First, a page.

Example: Sizing parameters for flow-control

Suppose that syslog-ng has a source that must accept up to 300 parallel connections. Such situation can arise when a network source receives connections from many clients, or if many applications log to the same socket.

Set the max-connections() parameter of the source to 300. However, the log-fetch-limit() (default value: 10) parameter applies to every connection of the source individually, while the log-iw-size() (default value: 1000) parameter applies to the source. In a worst-case scenario, the destination does not accept any messages, while all 300 connections send at least log-fetch-limit() number of messages to the source during every poll loop. Therefore, the control window must accommodate at least max-connections()*log-fetch-limit() messages to be able to read every incoming message of a poll loop. In the current example this means that log-iw-size() should be greater than 300*10=3000. If the control window is smaller than this value, the control window might fill up with messages from the first connections — causing syslog-ng to read only one message of the last connections in every poll loop.

The output buffer of the destination must accommodate at least log-iw-size() messages, but use a greater value: in the current example 3000*10=30000 messages. That way all incoming messages of ten poll loops fit in the output buffer. If the output buffer is full, syslog-ng does not read any messages from the source until some messages are successfully sent to the destination.

source s_localhost {
            network(ip(127.0.0.1) port(1999) max-connections(300)); };
destination d_tcp {
            network("10.1.2.3" port(1999) localport(999) log-fifo-size(30000)); };
log { source(s_localhost); destination(d_tcp); flags(flow-control); };

If other sources send messages to this destination, than the output buffer must be further increased. For example, if a network host with maximum 100 connections also logs into the destination, than increase the log-fifo-size() by 10000.

source s_localhost {
            network(ip(127.0.0.1) port(1999) max-connections(300)); };
source s_tcp {
            network(ip(192.168.1.5) port(1999) max-connections(100)); };
destination d_tcp {
            network("10.1.2.3" port(1999) localport(999) log-fifo-size(40000)); };
log { source(s_localhost); destination(d_tcp); flags(flow-control); };

Using disk-based and memory buffering

The syslog-ng Premium Edition application can store messages on the local hard disk if the destination (for example, the central log server) or the network connection to the destination becomes unavailable. The syslog-ng PE application automatically sends the stored messages to the destination when the connection is reestablished. The disk buffer is used as a queue: when the connection to the destination is reestablished, syslog-ng PE sends the messages to the destination in the order they were received.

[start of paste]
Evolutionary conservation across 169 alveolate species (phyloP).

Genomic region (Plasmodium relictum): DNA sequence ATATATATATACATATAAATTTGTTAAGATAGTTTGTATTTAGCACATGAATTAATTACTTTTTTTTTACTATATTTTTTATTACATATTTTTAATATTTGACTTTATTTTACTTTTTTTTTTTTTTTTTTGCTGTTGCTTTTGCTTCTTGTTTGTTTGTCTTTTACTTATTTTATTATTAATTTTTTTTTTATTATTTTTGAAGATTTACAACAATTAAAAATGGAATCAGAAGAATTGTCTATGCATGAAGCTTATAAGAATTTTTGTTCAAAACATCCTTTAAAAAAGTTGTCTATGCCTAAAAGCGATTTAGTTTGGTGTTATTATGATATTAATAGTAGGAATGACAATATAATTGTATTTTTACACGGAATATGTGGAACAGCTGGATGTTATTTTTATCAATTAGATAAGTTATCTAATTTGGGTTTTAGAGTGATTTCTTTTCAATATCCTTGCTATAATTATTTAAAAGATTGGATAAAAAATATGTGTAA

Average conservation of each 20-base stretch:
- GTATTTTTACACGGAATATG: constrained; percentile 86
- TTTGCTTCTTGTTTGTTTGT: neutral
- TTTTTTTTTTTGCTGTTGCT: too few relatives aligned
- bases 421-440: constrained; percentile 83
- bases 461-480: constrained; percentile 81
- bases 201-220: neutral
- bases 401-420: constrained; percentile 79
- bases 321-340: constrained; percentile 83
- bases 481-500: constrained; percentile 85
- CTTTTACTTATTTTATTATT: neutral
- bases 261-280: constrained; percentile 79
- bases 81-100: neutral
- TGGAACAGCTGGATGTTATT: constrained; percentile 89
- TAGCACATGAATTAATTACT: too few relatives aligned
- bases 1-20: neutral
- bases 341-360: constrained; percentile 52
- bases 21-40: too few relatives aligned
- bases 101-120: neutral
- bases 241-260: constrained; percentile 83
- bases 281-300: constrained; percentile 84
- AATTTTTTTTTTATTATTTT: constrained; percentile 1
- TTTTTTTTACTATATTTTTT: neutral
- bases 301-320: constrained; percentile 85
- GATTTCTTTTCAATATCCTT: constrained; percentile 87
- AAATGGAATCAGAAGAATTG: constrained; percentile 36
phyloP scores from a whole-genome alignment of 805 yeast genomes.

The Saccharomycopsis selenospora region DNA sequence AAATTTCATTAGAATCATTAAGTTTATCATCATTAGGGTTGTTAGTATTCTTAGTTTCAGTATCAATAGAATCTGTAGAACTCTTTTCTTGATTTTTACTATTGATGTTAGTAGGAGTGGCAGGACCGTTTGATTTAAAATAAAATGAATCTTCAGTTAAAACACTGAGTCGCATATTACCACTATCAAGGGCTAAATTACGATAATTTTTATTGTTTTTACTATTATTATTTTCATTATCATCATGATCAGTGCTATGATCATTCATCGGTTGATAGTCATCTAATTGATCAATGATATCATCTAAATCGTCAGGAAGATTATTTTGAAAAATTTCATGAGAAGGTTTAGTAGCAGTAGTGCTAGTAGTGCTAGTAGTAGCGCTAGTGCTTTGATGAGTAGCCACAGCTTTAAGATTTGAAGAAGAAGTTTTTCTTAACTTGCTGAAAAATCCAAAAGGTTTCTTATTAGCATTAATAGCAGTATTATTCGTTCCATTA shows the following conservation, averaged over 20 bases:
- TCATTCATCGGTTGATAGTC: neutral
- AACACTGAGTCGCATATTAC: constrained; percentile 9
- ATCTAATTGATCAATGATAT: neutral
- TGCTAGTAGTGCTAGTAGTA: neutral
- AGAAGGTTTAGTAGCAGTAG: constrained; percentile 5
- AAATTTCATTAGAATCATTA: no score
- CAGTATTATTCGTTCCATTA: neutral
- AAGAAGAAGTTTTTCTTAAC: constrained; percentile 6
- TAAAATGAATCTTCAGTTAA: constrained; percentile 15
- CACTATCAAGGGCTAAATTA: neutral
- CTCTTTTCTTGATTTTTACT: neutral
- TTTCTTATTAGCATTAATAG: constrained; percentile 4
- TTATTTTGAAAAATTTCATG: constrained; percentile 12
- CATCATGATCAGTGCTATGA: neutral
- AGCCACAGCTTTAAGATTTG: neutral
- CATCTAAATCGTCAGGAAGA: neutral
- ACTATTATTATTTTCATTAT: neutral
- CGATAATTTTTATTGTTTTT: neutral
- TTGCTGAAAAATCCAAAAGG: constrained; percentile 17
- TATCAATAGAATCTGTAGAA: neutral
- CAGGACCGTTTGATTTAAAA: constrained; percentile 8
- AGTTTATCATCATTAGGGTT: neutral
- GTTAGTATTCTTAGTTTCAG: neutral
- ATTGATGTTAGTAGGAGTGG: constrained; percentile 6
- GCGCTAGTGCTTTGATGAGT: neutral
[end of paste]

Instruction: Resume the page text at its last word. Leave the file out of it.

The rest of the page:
NOTE:

Disk-based buffering can be used in conjunction with flow-control. For details on flow-control, see Managing incoming and outgoing messages with flow-control.

The following destination drivers can use disk-based buffering: elasticsearch2(), file(), hdfs(), kafka(), mongodb(), program(), riemann(), smtp(),sql(), unix-dgram(), and unix-stream(). The network(), syslog(), tcp(), and tcp6() destination drivers can also use disk-based buffering, except when using the udp transport method. (The other destinations or protocols do not provide the necessary feedback mechanisms required for disk-based buffering.)

Every such destination uses a separate disk buffer (similarly to the output buffers controlled by log-fifo-size()). The hard disk space is not pre-allocated, so ensure that there is always enough free space to store the disk buffers even when the disk buffers are full.

If syslog-ng PE is restarted (using the /etc/init.d/syslog-ng restart command, or another appropriate command on your platform), it automatically saves any unsent messages from the disk buffer and the output queue. After the restart, syslog-ng PE sends the saved messages to the destination. In other words, the disk buffer is persistent. The disk buffer is also resistant to syslog-ng PE crashes.

The syslog-ng PE application supports two types of disk buffering: reliable and normal. For details, see Enabling reliable disk-based buffering and Enabling normal disk-based buffering, respectively.

Message handling and normal disk-based buffering

When you use disk-based buffering, and the reliable() option is set to no, syslog-ng PE handles outgoing messages the following way:

Figure 31: Handling outgoing messages in syslog-ng PE